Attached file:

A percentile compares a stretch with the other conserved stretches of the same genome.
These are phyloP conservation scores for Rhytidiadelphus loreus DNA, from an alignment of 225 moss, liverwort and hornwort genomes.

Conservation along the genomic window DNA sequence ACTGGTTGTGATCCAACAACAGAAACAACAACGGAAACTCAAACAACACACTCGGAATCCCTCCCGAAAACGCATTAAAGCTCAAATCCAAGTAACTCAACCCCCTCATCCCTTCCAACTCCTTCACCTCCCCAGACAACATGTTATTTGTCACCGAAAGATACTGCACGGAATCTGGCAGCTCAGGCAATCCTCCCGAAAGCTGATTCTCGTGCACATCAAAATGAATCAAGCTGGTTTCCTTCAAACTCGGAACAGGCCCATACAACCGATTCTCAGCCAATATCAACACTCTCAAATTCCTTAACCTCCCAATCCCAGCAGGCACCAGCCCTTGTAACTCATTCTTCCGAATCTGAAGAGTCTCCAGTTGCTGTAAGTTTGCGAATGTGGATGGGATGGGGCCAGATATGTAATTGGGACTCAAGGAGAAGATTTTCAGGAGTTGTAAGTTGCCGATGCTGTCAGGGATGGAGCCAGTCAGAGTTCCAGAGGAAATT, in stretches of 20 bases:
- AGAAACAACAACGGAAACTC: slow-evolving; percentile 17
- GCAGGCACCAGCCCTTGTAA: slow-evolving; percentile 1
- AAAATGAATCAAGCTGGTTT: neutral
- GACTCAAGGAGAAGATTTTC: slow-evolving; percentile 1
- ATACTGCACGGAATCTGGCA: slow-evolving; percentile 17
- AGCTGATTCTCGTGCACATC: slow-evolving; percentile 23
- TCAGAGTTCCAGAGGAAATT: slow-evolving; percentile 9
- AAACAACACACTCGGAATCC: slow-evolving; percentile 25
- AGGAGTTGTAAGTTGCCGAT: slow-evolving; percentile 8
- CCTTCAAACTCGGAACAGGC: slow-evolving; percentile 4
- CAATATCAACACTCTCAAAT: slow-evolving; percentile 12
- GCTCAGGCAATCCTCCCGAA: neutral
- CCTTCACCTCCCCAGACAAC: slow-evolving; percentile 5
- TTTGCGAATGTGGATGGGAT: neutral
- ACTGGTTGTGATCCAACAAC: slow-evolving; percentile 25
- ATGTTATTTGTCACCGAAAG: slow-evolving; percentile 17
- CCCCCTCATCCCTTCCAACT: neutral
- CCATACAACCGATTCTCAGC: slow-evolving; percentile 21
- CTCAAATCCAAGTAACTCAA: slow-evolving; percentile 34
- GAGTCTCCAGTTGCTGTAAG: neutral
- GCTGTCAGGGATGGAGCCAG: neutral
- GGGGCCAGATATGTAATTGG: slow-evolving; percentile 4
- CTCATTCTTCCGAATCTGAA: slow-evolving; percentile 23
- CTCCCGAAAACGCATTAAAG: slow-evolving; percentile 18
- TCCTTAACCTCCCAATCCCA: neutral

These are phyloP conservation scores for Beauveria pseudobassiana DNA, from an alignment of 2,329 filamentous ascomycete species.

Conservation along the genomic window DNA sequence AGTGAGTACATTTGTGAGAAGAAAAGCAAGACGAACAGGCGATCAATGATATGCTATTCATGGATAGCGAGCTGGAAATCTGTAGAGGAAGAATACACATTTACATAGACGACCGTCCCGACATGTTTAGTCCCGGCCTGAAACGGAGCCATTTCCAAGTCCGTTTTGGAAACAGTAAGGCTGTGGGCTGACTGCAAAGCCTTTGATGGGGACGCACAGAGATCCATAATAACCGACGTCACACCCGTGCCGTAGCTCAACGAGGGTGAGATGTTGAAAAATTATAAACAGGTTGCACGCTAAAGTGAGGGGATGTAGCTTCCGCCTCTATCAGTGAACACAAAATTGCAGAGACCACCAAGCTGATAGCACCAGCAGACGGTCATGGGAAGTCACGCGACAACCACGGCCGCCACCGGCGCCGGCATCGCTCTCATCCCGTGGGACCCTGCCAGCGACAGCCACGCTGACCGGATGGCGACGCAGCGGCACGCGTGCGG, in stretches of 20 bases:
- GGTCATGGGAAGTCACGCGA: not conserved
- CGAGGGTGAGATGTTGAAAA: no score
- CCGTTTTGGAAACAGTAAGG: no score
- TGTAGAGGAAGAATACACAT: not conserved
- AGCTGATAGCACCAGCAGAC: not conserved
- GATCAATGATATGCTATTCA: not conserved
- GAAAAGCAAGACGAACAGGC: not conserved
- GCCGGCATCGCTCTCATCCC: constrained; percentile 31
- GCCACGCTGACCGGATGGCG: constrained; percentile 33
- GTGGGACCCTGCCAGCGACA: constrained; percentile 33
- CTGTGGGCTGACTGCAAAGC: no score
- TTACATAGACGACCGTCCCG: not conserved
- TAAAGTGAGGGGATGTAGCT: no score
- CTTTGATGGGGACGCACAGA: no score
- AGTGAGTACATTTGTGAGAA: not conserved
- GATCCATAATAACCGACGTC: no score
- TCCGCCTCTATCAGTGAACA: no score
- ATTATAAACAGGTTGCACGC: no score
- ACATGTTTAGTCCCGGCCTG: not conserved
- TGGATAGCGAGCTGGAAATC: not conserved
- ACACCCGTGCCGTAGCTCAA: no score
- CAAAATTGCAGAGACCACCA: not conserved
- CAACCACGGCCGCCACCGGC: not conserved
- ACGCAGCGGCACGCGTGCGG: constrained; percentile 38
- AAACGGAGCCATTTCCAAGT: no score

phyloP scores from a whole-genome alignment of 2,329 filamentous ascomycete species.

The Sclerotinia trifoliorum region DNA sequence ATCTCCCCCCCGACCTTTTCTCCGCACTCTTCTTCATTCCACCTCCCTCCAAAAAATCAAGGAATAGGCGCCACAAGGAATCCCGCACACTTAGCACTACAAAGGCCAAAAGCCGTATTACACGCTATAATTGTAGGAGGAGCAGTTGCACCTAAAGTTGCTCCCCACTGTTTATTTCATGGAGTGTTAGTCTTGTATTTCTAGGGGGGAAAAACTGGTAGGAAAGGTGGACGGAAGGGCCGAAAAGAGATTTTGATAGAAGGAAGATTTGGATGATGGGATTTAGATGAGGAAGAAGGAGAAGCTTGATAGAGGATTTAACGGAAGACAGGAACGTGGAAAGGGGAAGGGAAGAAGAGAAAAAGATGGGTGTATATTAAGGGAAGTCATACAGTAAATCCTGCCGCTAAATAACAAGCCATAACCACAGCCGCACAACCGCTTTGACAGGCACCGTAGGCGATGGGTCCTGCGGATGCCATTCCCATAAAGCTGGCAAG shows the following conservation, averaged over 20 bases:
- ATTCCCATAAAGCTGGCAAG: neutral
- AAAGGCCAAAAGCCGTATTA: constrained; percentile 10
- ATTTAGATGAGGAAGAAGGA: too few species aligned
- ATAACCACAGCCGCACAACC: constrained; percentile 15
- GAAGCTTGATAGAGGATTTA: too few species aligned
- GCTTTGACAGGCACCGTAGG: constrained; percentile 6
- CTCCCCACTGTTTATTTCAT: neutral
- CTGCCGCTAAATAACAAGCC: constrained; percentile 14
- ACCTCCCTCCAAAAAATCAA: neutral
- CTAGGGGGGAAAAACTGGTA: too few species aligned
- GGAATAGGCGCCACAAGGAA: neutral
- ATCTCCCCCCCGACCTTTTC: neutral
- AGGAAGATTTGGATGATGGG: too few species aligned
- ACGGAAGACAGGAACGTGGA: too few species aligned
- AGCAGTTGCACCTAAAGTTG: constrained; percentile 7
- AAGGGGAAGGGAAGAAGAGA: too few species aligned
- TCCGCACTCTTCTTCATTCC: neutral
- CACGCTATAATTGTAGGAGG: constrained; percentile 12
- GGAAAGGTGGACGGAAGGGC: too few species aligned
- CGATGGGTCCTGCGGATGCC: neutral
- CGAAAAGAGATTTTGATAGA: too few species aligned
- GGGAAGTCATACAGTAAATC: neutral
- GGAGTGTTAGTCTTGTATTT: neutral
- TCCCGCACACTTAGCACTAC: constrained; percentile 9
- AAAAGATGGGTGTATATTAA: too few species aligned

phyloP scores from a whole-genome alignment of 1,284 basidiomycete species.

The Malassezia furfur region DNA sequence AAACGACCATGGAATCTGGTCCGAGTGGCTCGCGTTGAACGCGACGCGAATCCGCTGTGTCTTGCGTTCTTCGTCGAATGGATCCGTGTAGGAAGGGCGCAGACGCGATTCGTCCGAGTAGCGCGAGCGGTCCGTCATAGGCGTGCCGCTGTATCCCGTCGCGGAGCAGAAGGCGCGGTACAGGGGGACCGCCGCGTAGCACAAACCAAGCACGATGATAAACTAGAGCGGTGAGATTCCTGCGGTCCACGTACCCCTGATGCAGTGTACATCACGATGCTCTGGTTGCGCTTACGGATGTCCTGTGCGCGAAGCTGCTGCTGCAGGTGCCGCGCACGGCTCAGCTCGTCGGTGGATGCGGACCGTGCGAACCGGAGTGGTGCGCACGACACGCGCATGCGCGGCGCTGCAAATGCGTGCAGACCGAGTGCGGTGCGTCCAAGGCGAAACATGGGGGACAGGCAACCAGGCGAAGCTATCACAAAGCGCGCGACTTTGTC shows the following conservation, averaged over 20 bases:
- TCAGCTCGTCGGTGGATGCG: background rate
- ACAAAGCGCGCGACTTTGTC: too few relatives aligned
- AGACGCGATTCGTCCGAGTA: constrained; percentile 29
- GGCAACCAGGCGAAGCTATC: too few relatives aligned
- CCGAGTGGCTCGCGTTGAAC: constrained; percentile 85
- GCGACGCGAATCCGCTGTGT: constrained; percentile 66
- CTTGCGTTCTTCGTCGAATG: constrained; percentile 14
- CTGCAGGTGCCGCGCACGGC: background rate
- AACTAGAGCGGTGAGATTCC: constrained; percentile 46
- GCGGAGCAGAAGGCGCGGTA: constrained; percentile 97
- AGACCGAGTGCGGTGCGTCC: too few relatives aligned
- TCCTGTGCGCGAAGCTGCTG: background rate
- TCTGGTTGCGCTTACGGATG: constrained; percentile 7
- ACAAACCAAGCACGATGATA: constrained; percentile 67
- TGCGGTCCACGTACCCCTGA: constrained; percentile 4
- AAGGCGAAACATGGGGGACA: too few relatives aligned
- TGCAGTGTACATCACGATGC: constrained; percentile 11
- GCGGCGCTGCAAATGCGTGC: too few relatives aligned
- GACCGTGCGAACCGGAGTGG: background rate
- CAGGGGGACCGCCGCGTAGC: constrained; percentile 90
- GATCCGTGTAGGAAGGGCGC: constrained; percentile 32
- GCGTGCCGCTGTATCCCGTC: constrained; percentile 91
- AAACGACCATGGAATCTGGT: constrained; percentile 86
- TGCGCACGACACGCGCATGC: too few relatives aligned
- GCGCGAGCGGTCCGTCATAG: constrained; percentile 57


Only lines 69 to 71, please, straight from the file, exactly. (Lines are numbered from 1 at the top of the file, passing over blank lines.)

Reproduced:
- ATCTCCCCCCCGACCTTTTC: neutral
- AGGAAGATTTGGATGATGGG: too few species aligned
- ACGGAAGACAGGAACGTGGA: too few species aligned